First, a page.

A hotly anticipated document intended to help healthcare technology management (HTM) professionals keep medical devices functioning efficiently and effectively has made its debut, announces the Association for the Advancement of Medical Instrumentation (AAMI).
ANSI/AAMI EQ89:2015, Guidance for the use of medical equipment maintenance strategies and procedures, identifies commonly used practices. It is intended to help HTM departments standardize and document their maintenance procedures, as well as provide guidance to select the most appropriate maintenance strategy for a given type of device.
“Work on the standard got underway with the recognition that facilities were creating inconsistent preventive maintenance, or PM, procedures across the country,” says Paul Kelley director of biomedical engineering, the Green Initiative and Asset Redeployment at Washington Hospital, in Fremont, Calif. “Our work evolved over time to include not only PM, but a whole maintenance strategy.” Kelley is co-chair of the Medical Equipment Management Committee, which developed the document.
The development of EQ89 started several years ago and picked up steam after the Centers for Medicare & Medicaid Services (CMS) announced in December 2011 that hospitals should adhere to the manufacturer’s recommendations on PM activities for medical equipment in almost all instances. That move ignited an uproar in the HTM community, with many professionals saying it would be impractical, expensive, and that it failed to recognize the value of some alternative strategies with a proven history of safety and success. Two years later, CMS adopted a more flexible posture, giving HTM departments some latitude in setting their maintenance activities.
ANSI/AAMI EQ89:2015 Guidance for the use of medical equipment maintenance strategies and procedures is available top AAMI members for $60. To order, call 1-877-249-8226 or purchase online.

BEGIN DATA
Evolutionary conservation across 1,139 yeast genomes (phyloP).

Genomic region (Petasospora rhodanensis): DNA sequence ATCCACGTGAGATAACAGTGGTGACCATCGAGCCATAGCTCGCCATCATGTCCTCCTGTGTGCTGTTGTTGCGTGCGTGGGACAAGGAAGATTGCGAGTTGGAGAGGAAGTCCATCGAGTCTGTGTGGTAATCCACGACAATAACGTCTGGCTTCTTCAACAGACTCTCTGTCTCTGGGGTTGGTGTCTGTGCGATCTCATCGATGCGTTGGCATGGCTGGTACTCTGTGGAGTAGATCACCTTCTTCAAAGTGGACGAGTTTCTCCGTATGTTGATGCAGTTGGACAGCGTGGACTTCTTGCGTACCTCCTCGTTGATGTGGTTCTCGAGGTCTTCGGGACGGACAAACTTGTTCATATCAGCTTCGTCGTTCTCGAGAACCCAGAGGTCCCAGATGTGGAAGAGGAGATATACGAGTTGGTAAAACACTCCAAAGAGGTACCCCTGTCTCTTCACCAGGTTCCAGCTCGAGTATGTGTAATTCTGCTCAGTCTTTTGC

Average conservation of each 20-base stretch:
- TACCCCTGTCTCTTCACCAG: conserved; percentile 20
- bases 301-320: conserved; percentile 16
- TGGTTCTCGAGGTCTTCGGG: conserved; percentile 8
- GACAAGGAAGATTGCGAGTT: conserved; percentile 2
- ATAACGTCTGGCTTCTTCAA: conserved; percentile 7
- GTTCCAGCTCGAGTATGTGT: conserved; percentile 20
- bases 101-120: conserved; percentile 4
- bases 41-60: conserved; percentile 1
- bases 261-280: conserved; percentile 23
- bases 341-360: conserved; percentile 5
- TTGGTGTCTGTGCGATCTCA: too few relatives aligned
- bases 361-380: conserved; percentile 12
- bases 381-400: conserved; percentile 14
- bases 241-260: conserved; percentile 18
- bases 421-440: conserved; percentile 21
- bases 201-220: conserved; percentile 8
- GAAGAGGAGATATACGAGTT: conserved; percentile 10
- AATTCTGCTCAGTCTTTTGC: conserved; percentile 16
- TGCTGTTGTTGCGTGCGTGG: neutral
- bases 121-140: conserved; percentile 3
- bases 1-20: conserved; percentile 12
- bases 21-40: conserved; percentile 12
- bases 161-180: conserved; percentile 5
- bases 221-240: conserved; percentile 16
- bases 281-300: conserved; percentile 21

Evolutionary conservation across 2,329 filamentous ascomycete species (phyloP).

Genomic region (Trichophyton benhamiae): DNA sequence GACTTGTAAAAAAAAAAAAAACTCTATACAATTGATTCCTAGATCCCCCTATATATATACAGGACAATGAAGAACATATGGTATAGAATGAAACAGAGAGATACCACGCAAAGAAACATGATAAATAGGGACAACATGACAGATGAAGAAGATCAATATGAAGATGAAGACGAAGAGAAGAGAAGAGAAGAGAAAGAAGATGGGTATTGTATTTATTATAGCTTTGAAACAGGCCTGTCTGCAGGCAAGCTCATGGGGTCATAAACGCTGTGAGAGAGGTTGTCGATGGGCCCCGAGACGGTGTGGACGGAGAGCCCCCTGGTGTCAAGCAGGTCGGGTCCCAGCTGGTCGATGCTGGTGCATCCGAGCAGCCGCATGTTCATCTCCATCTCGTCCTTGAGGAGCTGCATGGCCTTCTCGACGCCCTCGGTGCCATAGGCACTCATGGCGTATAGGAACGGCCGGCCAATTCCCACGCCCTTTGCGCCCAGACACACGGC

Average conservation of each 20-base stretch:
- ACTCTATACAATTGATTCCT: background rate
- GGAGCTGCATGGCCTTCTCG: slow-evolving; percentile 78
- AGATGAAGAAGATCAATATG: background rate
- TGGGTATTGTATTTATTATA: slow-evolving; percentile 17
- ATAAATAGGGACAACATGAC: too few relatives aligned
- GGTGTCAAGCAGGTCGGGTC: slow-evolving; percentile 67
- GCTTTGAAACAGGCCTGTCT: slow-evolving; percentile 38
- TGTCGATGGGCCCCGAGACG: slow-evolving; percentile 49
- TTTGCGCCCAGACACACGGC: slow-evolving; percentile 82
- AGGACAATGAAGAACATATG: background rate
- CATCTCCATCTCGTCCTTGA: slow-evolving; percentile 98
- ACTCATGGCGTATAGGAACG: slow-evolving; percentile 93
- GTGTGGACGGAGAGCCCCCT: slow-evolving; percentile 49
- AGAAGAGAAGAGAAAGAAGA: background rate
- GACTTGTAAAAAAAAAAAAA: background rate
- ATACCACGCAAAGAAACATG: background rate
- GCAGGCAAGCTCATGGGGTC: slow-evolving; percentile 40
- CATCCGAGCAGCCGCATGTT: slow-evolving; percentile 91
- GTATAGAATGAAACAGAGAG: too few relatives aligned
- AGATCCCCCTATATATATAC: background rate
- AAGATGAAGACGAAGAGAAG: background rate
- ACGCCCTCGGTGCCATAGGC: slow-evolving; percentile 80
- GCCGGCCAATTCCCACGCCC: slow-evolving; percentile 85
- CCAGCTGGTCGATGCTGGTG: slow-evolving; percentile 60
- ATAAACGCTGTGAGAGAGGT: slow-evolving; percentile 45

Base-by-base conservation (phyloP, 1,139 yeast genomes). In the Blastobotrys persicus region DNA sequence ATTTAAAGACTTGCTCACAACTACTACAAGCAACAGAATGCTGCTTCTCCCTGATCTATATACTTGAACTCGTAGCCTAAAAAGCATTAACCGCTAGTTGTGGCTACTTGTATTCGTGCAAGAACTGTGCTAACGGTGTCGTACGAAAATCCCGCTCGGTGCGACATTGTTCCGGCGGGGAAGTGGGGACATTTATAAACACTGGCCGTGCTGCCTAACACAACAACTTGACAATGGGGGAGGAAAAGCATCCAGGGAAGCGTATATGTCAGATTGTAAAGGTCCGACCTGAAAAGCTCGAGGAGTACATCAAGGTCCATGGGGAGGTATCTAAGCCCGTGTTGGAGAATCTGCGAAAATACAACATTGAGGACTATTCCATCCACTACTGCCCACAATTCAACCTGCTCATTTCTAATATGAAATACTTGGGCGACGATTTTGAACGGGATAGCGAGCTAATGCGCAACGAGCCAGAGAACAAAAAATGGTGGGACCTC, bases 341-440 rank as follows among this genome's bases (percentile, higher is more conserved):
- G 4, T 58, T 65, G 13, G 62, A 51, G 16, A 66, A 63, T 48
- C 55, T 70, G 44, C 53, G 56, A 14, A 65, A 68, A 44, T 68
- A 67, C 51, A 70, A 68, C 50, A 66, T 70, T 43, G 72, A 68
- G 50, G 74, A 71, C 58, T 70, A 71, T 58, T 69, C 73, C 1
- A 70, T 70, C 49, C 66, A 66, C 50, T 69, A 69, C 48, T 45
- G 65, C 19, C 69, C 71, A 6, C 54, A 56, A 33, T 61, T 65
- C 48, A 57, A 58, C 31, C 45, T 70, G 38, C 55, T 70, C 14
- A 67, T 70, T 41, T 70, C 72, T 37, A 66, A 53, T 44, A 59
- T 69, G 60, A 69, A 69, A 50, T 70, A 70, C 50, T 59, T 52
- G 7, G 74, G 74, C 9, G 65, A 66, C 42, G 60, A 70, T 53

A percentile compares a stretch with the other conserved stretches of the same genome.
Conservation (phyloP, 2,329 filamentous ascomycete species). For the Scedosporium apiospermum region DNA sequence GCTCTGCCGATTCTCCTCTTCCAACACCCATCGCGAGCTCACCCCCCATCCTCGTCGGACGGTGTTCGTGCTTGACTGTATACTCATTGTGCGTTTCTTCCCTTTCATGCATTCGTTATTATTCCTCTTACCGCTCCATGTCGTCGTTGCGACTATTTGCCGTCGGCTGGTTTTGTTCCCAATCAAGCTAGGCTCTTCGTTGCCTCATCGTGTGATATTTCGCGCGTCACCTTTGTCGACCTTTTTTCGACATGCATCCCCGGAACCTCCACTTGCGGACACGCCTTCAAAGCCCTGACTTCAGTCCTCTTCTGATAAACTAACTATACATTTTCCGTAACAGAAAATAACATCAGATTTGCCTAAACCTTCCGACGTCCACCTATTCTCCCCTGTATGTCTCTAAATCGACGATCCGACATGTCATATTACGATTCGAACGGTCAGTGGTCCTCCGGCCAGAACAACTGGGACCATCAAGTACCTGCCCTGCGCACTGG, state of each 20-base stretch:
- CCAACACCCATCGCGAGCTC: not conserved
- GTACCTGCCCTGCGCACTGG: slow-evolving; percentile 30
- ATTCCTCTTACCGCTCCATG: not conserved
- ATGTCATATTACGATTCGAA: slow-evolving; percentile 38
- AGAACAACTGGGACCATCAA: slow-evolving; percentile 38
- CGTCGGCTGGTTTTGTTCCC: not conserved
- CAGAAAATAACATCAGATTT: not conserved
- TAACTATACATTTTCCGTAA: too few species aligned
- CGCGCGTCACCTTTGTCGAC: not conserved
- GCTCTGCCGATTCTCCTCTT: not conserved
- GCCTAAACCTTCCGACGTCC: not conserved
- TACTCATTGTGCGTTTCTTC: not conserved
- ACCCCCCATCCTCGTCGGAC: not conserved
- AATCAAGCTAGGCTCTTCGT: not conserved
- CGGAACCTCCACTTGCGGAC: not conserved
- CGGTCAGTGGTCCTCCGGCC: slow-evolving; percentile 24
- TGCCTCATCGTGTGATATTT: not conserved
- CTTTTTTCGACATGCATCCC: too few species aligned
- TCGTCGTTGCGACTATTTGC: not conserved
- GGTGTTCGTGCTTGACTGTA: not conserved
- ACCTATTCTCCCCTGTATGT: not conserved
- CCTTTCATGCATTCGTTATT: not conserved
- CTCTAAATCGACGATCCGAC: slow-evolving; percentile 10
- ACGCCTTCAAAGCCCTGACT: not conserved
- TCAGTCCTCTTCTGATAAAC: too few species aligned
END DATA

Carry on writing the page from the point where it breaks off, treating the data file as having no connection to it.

As EQ89 notes, “A maintenance strategy is not a one-size-fits-all approach. HTM departments should develop a plan that will keep the devices functioning and available without expending resources unnecessarily.” However, HTM professionals should be able to provide documentation on why they have chosen certain procedures, and ensure that procedures comply with any applicable authorities having jurisdiction.
The document also advises that before any changes are made, facilities should check the maintenance recommendations of original equipment manufacturer (OEM), if they are available. It also names several considerations HTM professionals should take into account when determining a maintenance strategy: the process used to determine the strategy for similar devices; fail safes; the availability of back-up critical devices; and the available evidence and rationale.
In addition, the document names factors to consider when there is a potential change to a maintenance strategy, including the consequences of a device failure, the clinical environment in which the device will operate, and the impact of the physical environment on the device (e.g., temperature and humidity and portable versus fixed location).
Kelley says that although the road to finishing the work was winding, the experience was positive and resulted in a product that reflects the collective knowledge of the group. “There was a range of people on the committee: representatives from hospitals, lobbying organizations, manufacturers, and regulators. It was very exciting to get this document together. The finished product is easy to follow, and there’s some real meat to it.”
Fellow co-chair Michael Angel, senior manager of customer relationship management and integration programs at GE Healthcare, agreed. “This document will allow facilities to set up their maintenance program in a compliant, efficient manner that champions patient safety—everyone’s ultimate goal. EQ89 was put together well, gathering input from OEMs, in-house biomedical equipment technicians, accreditation agencies, and third-party providers.”